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Protocol


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This protocol only provides a guideline, and should be modified according to your specific needs.
At a glance

Protocol summary

  1. Prepare cells with test compounds at a density of 5 × 105 to 1 × 106 cells/mL
  2. Add 2.5 µL of 200X Nuclear Green™ CCS1 into 0.5 mL of cell solution
  3. Incubate at 37°C, 5% CO2 incubator for 30 - 60 minutes
  4. Analyze cells with a flow cytometer using FL1 channel ((Ex/Em = 490/525 nm)

Important notes
Thaw all the components at room temperature before starting the experiment.

Key parameters
Instrument:Flow cytometer
Excitation:FL1 channel
Emission:FL1 channel

For guidelines on cell sample preparation, please visit
https://www.aatbio.com/resources/guides/cell-sample-preparation.html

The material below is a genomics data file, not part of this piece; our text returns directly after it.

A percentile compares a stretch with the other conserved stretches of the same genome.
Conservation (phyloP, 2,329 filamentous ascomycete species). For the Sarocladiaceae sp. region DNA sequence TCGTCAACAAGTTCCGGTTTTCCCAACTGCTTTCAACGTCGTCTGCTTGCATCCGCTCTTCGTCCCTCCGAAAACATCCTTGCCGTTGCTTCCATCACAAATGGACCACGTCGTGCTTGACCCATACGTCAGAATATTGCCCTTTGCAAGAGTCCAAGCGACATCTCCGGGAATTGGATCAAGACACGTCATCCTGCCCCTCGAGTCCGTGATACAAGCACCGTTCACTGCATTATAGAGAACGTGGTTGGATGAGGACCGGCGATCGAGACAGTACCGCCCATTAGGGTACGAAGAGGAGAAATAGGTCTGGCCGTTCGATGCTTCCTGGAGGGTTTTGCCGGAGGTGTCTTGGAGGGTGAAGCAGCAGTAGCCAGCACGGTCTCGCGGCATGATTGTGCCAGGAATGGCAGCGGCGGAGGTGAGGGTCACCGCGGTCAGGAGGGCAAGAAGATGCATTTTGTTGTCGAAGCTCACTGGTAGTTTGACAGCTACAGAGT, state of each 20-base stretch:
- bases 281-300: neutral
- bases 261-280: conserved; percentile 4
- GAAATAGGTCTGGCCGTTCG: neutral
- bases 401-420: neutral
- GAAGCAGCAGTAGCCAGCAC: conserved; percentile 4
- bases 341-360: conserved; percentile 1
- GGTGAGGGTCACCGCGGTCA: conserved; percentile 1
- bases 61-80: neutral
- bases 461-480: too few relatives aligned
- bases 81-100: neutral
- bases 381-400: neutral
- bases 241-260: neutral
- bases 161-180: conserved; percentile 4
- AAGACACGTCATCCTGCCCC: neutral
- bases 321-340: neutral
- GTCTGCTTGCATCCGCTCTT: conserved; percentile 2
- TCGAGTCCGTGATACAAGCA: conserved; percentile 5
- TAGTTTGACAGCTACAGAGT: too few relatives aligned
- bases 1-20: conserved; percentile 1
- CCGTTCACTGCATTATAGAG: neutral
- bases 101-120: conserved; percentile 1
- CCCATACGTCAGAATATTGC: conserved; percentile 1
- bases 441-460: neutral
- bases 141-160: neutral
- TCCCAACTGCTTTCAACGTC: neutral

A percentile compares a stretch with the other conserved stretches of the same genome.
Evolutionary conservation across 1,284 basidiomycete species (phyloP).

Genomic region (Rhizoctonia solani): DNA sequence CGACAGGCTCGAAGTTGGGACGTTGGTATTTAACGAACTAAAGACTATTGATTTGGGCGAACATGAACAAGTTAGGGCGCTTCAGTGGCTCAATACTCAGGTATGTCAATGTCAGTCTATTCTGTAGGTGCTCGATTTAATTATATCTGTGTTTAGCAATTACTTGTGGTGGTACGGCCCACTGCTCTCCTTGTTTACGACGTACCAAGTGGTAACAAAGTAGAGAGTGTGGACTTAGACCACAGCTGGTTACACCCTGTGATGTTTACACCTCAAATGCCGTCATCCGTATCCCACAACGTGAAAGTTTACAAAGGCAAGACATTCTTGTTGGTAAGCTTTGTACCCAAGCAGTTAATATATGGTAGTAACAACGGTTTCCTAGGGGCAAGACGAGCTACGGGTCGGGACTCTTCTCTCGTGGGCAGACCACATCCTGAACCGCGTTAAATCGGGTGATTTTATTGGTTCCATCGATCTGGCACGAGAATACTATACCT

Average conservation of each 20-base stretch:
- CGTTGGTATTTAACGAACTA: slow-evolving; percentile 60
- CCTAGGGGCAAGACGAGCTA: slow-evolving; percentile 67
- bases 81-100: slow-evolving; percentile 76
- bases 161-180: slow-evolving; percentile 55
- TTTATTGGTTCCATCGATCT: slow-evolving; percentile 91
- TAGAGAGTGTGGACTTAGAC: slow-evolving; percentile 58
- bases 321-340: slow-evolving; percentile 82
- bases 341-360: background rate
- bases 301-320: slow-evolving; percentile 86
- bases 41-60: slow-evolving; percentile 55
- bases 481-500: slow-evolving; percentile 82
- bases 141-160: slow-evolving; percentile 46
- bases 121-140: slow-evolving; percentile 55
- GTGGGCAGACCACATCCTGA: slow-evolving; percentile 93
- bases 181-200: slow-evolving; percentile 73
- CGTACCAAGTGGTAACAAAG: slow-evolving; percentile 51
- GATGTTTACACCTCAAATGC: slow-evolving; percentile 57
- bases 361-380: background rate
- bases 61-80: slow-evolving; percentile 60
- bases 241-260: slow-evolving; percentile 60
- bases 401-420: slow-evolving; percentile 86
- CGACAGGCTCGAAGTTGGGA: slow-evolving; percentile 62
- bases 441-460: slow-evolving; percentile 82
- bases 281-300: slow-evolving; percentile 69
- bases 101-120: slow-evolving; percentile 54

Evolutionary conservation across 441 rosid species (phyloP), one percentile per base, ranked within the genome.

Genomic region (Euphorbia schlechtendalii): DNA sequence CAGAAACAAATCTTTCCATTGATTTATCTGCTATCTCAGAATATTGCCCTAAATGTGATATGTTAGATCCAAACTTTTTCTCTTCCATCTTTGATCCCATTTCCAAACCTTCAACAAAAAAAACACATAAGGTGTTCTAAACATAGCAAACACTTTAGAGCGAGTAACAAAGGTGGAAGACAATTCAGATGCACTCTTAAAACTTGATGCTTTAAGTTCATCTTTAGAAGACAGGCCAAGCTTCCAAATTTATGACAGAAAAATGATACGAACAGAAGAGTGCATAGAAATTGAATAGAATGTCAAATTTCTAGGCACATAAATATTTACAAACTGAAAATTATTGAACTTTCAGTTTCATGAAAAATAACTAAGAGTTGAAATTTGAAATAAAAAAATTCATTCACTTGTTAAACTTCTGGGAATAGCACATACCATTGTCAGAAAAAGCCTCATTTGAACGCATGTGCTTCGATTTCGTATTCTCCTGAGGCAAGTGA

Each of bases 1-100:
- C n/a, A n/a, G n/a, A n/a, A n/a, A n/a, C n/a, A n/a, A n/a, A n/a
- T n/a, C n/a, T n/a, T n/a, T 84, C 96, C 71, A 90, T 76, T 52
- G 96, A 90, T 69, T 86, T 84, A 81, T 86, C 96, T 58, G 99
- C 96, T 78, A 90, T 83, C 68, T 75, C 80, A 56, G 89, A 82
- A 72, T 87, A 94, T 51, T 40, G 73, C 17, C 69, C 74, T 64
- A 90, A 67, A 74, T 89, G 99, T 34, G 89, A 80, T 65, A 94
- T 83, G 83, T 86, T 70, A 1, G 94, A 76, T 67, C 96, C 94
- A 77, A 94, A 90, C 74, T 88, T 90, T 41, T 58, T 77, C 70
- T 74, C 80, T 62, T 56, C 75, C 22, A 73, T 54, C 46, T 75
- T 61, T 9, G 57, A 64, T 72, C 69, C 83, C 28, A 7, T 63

Sample experimental protocol
  1. For each sample, prepare cells in 0.5 mL of warm medium or buffer of your choice at a density of 5 × 105 to 1 × 106 cells/mL. Note: Each cell line should be evaluated on an individual basis to determine the optimal cell density for apoptosis induction.

  2. Treat cells with test compounds for a desired period of time to induce apoptosis or other cell cycle functions.

  3. Add 2.5 µL of 200X Nuclear Green™ CCS1 (Component A) into the treated cells.

  4. Incubate the cells in a 37°C, 5% CO2 incubator for 30 to 60 minutes. Note: For adherent cells, gently lift the cells with 0.5 mM EDTA to keep the cells intact, and wash the cells once with serum-containing media prior to incubation with Nuclear Green™ CCS1. The appropriate incubation time depends on the individual cell type and cell concentration used. Optimize the incubation time for each experiment. It is not necessary to fix the cells before DNA staining since the Nuclear Green™ CCS1 is cell-permeable.

  5. Optional: Centrifuge the cells at 1000 rpm for 4 minutes, and then re-suspend cells in 0.5 mL of assay buffer (Component B) or the buffer of your choice.